Anonymous asked: Is it true that if you don’t truly believe that something you did was wrong, even if you repent, you’re not really forgiven by God? For example, if I speed and tailgate to intimidate a slow driver, and then I ask God to forgive me for scaring that person, am I truly forgiven, if I believe deep down that they deserved it? That they were just too freakin’ slow and they SHOULD be scared?
Unka Glen answered: What you’re talking about is justice. If someone is on the highway, and they’re not properly monitoring their speed, they’re making life less enjoyable for the rest of us, and they must be taught a lesson, even if you need to put your life, and theirs, at risk to do so. That’s what being a hero is all about. Fixing all the wrongness in the world is dangerous, messy, and often goes unappreciated.
I get that.
In this case, if this is the right and just thing to do, what is there for God to forgive? If however, this is a response that is out of all proportion, and is in fact a product of your own lack of Godly patience, well then, that’s a different deal isn’t it?
There are all kinds of situations where we feel justified in reacting the way we do, and yet our conscience tells us otherwise. In that case, repent, without reservation, or excuse, and know that God will accept it. If you just don’t know if you were wrong, it’s okay to pray something like:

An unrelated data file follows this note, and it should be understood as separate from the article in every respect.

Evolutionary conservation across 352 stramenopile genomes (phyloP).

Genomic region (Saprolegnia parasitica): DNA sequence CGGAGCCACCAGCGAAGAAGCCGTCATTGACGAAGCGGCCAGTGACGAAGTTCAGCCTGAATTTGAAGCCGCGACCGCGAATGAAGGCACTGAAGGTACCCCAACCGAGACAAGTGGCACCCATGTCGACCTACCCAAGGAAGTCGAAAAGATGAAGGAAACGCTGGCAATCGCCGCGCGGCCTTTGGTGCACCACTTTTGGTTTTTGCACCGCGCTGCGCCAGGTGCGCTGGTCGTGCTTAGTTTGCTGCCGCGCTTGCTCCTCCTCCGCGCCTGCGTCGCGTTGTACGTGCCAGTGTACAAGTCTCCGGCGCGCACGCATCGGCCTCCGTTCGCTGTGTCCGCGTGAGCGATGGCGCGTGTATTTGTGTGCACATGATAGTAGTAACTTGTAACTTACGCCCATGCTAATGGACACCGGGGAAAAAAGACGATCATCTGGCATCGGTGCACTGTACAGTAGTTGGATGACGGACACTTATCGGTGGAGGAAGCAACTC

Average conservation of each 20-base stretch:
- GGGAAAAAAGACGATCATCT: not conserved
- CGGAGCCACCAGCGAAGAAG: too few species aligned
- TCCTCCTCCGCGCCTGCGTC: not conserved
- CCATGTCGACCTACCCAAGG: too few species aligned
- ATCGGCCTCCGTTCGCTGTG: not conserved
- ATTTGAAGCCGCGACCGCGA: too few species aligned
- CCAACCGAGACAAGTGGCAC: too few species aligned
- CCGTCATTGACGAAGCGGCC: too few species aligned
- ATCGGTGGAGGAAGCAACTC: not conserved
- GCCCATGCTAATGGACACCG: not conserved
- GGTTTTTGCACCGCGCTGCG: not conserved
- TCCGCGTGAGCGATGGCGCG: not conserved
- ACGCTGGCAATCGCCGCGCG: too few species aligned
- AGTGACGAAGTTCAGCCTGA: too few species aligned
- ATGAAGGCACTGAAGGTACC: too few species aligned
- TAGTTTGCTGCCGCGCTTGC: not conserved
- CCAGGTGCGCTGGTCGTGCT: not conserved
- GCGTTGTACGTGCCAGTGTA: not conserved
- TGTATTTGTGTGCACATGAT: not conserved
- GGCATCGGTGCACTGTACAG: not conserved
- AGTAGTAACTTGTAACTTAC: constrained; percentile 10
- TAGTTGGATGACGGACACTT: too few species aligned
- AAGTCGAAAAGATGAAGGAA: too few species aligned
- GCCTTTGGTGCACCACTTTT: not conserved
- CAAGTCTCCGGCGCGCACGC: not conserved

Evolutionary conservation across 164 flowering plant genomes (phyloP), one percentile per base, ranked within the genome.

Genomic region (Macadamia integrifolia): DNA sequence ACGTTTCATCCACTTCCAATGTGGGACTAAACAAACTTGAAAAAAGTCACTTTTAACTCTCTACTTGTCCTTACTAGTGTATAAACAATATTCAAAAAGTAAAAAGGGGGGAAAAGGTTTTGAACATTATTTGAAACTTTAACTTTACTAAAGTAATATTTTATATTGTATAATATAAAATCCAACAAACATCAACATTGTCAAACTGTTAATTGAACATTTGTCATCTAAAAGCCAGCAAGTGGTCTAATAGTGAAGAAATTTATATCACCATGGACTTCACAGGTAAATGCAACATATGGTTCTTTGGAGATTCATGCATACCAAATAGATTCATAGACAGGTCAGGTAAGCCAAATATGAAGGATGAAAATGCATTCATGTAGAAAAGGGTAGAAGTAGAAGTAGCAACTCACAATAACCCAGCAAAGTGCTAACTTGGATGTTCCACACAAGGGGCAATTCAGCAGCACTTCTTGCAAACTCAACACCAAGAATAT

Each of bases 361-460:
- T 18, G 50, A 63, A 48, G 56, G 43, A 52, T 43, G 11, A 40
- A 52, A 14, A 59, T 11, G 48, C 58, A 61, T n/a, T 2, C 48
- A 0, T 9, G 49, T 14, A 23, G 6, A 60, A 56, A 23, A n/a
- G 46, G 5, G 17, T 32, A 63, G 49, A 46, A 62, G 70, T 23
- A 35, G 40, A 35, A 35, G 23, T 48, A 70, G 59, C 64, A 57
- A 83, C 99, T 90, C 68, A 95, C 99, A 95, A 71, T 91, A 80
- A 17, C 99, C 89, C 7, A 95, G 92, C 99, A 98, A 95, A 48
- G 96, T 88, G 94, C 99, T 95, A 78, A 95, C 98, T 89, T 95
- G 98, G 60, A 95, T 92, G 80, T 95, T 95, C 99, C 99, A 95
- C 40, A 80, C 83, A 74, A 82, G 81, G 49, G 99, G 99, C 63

“Please forgive me if I’ve done anything wrong here Lord, I did what I thought best, but my own judgement has led be down the wrong path before. If I did something wrong here, I want to know it, and see it, and repent of it. If this was the best response to a bad situation, then please give me a peace about my choices.”
Either way, this we know for sure: God had a choice to act according to judgement, or according to grace, in dealing with you. He chose grace. And on nearly every page of the New Testament, He makes it clear that He intends for you to choose grace as well.
Consider the parable of the unmerciful servant. A man who owes the King more than he can pay, begs for time to pay it back, the king does more than that and cancels the debt altogether. Then the freed servant sees someone who owes him money, and literally tries to choke it out of him. Then Jesus finishes the story:
“Then the master called the servant in. ‘You wicked servant,’ he said, ‘I canceled all that debt of yours because you begged me to. Shouldn’t you have had mercy on your fellow servant just as I had on you?’ In anger his master handed him over to the jailers to be tortured, until he should pay back all he owed. This is how my heavenly Father will treat each of you unless you forgive your brother or sister from your heart” (Matthew 18:33-35).
So… yeah. If you missed the point, YOU are the servant with a sin-debt you couldn’t pay, HE is the one handing out justice.
If you’ve received grace, you’re meant to insist on it in all your relationships, and in all your ways of viewing the world. Grace should be the color of your universe. If a genie in a bottle gives you one wish, pick grace. Your favorite song: Amazing Grace. If we made you sum up your whole life and testimony in just one word, it should be: grace.